V. Conclusion
    Defendants properly asserted the affirmative defense of expiration of the applicable statute of limitations to plaintiffs' cause of action for usury under N.C. Gen. Stat. § 24-1 et seq. The accrual date for claims based on loan origination fees fully earned and paid on the closing date is the closing date. Plaintiffs' stipulation to the correctness of the trial court's dismissal of their unfair and deceptive trade practices claim renders thisargument moot and precludes our review of that issue. The trial court's order granting defendants' motions to dismiss is affirmed.
    Affirmed.
    Judge MCCULLOUGH concurs.
    Judge BRYANT dissents.

    BRYANT, Judge dissenting.

    The majority holds the statute of limitations for plaintiffs' claims under Chapter 24 (N.C. Gen. Stat. § 24-1 et seq.) had expired and therefore plaintiffs' complaint was properly dismissed. For the reasons which follow, I respectfully dissent from the majority opinion.
     Plaintiffs brought their action alleging the loan origination fee, charged by defendant and rolled back into plaintiff's high-end second mortgage loan was usurious and illegal under Chapter 24. There are two statutory penalties for usury in N.C.G.S. § 24-2 and each penalty has a two-year statute of limitations. See N.C. Gen. Stat. § 1-53(2) (2003). However, the point at which the statute of limitations begins to run is different depending on whether the plaintiff seeks forfeiture or double recovery. “The statute runs from the date of payment for the double-recovery remedy, and from the date of the agreement for the forfeiture remedy.” Merritt v. Knox, 94 N.C. App. 340, 342, 380 S.E.2d 160, 162 (1989) (citing Haanebrink v. Meyer, 47 N.C. App. 646, 267 S.E.2d 598 (1980)). Here, plaintiffs seek only the double-recovery remedy, yet the majority holds the statute of limitations runs from the date of theloan closing. That holding is contrary to our statutory and common law. As our court has stated:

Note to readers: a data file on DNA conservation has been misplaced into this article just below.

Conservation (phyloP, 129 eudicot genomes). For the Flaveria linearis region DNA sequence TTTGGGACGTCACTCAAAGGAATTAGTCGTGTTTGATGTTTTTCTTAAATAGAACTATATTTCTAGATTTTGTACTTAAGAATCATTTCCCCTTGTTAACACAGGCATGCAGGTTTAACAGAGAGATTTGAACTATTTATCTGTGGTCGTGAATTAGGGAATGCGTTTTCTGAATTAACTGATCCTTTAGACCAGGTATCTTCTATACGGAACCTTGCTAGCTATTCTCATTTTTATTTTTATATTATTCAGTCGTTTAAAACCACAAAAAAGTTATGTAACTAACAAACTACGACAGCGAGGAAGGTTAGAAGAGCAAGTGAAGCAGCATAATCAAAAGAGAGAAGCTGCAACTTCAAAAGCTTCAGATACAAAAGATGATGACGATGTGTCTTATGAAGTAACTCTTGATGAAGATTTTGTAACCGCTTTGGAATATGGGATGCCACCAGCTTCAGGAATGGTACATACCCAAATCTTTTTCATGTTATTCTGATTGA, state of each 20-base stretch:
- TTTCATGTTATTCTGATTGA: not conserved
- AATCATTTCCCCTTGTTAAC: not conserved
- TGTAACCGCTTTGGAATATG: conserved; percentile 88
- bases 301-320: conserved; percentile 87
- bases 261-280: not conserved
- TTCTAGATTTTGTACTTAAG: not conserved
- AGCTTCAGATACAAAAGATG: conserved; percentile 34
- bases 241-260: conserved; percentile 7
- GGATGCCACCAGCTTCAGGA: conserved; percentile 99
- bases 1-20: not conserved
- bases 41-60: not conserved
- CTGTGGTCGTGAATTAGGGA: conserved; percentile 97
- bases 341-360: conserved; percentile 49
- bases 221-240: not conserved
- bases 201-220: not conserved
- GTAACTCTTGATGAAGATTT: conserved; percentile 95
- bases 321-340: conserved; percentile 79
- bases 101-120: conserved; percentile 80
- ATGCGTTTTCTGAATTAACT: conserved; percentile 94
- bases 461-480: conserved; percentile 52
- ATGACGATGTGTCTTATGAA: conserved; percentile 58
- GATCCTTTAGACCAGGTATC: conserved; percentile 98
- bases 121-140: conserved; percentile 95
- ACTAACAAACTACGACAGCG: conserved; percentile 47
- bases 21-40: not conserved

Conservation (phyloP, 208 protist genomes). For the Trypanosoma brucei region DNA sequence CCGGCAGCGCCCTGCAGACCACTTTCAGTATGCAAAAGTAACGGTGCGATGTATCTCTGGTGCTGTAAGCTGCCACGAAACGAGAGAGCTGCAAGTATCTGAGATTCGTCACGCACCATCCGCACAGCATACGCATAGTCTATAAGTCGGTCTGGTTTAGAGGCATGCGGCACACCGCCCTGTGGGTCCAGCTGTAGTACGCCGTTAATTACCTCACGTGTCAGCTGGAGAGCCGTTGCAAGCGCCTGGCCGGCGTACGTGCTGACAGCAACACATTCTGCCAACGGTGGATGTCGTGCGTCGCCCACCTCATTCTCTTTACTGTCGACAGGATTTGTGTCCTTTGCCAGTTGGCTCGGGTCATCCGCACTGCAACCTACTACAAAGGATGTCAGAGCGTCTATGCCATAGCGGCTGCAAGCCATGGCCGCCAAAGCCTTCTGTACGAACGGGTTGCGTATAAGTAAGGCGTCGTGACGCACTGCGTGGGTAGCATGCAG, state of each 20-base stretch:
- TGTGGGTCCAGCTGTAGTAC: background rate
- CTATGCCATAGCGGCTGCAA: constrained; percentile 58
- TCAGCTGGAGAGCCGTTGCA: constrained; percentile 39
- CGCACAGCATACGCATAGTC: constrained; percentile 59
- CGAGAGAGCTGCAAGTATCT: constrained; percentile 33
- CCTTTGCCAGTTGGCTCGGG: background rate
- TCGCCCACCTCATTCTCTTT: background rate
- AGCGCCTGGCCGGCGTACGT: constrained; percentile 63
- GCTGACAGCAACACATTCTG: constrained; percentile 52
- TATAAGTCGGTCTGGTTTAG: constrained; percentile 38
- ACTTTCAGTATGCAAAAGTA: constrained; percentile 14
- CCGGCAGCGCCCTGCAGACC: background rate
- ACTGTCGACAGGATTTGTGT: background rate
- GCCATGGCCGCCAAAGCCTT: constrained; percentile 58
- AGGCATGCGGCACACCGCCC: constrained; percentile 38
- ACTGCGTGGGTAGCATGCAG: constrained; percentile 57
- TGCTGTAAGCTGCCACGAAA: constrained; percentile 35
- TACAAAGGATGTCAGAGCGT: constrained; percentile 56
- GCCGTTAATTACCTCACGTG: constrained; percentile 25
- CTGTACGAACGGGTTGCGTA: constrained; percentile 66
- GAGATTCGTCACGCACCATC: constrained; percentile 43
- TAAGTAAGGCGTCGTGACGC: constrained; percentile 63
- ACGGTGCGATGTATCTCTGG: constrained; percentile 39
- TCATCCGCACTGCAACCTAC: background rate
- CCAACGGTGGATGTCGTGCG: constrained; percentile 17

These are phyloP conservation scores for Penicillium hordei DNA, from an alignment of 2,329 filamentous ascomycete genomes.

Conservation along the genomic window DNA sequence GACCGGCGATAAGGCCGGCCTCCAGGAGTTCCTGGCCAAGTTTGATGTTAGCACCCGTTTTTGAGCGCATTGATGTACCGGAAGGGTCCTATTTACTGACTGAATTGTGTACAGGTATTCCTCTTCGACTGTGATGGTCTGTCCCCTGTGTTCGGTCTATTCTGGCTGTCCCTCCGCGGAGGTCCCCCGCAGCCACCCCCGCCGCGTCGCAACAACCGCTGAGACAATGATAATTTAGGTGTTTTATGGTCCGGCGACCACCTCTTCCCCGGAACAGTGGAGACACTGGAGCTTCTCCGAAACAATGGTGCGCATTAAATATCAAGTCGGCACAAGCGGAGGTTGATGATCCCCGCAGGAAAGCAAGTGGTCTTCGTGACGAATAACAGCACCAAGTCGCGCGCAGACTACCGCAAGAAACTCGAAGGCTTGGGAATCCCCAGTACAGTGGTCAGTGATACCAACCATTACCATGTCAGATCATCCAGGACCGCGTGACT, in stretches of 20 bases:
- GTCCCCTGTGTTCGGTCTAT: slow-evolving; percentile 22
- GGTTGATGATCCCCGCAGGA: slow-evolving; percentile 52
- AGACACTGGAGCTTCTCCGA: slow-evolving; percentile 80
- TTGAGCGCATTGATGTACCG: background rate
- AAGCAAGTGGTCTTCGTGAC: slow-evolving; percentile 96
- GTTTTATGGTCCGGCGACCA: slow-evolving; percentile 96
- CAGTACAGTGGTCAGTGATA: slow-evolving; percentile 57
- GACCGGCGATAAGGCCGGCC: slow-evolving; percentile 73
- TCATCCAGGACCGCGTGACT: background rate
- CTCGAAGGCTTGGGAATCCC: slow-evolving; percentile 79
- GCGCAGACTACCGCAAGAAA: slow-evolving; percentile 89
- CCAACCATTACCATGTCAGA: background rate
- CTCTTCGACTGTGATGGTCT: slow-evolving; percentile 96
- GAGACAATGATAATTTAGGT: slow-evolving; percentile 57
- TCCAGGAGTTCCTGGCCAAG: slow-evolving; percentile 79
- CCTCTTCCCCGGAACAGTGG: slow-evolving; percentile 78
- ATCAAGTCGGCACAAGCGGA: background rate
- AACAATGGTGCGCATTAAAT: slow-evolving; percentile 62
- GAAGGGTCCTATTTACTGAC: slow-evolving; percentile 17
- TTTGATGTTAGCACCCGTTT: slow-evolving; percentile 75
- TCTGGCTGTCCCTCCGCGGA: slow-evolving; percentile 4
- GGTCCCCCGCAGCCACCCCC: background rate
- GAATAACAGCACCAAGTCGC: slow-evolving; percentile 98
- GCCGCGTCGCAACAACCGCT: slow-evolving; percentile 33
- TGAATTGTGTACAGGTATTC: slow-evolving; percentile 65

It is well settled that the statute of limitations on the recovery of twice the amount of interest paid begins to run upon payment of the usurious interest. The right of action to recover the penalty for usury paid accrues upon each payment of usurious interest giving rise to a separate cause of action to recover the penalty therefor, which action is barred by the statute of limitations at the expiration of two years from such payment.

Haanebrink v. Meyer, 47 N.C. App. 646, 648, 267 S.E.2d 598, 599 (1980) (citations omitted)(emphasis added).
     The dispositive issue concerns when the two-year statute of limitations period begins to accrue. The majority cites a North Carolina federal district court case, which was upheld by the Fourth Circuit in support of its conclusion that the statute of limitations accrues on the loan closing date. Faircloth v. Nat'l Home Loan Corp., 313 F. Supp. 2d 544 (M.D.N.C. 2003), aff'd, 87 Fed. Appx. 314 (4th Cir. 2004) (unpublished) (holding the plaintiff's cause of action began at loan closing because no time had to pass before the plaintiff could discover a wrong had been committed against him, because the illegal fees were itemized on the face of the loan documents the day he signed them). It is well established in our jurisprudence that decisions from the Fourth Circuit and other federal appeals courts are not binding on North Carolina state courts as to issues involving North Carolina law. See, e.g. Harter v. Vernon, 101 F.3d 334, 342 (4th Cir. 1996); and State v. Guice, 141 N.C. App. 177, 187, 541 S.E.2d 474, 481 (2000). In fact, the Faircloth court ignored well-settled North Carolina law and used a peculiar analysis in attempting to distinguish “interest” and “fees”. Nevertheless, the majority, relying on Faircloth, states the limitations period in the instant case began to accrue on the loan closing date because the usurious origination fee was disclosed on the face of the loan, giving plaintiffs the opportunity to discover that a wrong had been committed against them.